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50 Lessons Learned As A New Blogger

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I love any reasons to celebrate. So today, we’re celebrating because this is officially the 100th post on this little blog! It feels like I’ve written way more than 100 posts since starting this back in the Spring. But at the same time, it feels like I was hitting the “publish” button for the first time yesterday. One thing I know for sure is there have been a boatload of lessons learned as a new blogger.

In honor of 100 blog posts, I wanted to do something fun. I considered throwing it back to a celebration in the style of the 100th day of school. But I decided against sticking 100 pieces of pasta to construction paper or dressing up like I’m 100 years old.

Instead, I decided to do something I love to do, sharing insights and things I’ve learned. So today, I share with you 50 lessons learned as a new blogger. I was going to make this list 100 things, but it turns out that’s just really challenging to come up with. So this is the best I can do. Thanks for sticking with me through 100 posts. Cheers to 100 more!

  1. It is not easy. No matter how many websites out there make it look simple, there are so many more moving parts than you could ever know from simply viewing a website.
  2. You need to do more than write.  The creation of the content is only one small aspect of blogging. There is also social media, marketing, emails, and trying to drive traffic to the site. Each of which takes time, effort, and know-how.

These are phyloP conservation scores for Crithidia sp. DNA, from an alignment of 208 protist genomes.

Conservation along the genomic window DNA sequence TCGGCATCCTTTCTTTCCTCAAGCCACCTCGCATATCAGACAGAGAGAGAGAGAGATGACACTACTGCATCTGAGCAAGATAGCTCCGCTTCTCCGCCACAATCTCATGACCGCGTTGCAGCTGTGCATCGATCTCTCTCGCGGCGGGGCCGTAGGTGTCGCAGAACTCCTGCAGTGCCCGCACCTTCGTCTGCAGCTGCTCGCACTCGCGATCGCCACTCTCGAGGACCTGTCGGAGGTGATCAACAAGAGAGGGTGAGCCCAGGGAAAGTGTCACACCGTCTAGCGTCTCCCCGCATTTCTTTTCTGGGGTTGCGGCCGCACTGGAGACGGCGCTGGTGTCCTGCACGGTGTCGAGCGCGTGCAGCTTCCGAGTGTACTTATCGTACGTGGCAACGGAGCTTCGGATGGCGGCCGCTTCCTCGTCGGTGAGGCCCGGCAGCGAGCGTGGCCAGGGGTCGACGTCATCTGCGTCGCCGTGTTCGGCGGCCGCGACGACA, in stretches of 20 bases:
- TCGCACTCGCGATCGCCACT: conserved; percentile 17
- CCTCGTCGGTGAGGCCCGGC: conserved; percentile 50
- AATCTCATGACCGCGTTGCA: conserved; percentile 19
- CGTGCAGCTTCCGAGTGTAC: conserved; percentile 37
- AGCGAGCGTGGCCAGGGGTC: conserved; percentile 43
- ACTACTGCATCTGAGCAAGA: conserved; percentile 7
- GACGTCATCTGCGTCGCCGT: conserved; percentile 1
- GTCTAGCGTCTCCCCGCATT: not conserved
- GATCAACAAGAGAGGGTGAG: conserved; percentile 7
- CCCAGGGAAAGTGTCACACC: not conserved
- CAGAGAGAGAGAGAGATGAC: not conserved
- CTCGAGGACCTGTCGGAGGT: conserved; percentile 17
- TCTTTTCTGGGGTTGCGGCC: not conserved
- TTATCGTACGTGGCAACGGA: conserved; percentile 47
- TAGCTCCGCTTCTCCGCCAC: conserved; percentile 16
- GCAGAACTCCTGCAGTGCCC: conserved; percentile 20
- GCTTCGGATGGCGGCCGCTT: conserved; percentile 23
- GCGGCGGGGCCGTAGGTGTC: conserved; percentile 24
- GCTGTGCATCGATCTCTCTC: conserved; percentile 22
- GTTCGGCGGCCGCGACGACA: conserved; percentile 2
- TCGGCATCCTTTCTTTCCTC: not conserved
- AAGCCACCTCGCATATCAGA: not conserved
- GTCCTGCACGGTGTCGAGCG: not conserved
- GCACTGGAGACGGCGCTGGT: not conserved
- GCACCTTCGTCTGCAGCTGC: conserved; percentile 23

3. There is freedom in writing.  You really can say whatever you want to say (within reason). Your blog is a place to speak your mind, and you should do so however you see fit.
  4. Not everyone is going to like it.  And that’s okay. Not everyone likes banana pudding, but who are we to judge?
  5. Give it away.  Create printables and other freebies and give them away. Provide value for the people who are coming to your blog. It will pay dividends on the back end.
  6. The posting schedule needs to be reasonable.  I started off posting every day and quickly got burnt out. Posting 1-3 times a week seems a much more manageable cadence.
  7. Motivation is something you create. I don’t always want to write a new blog post. But once I force myself to do it for 5 minutes, I generally get into the flow.
  8. Writing about what you love is always easier than writing what you think other people want to hear.  Passion comes through in writing, and readers can feel when it’s forced or inauthentic.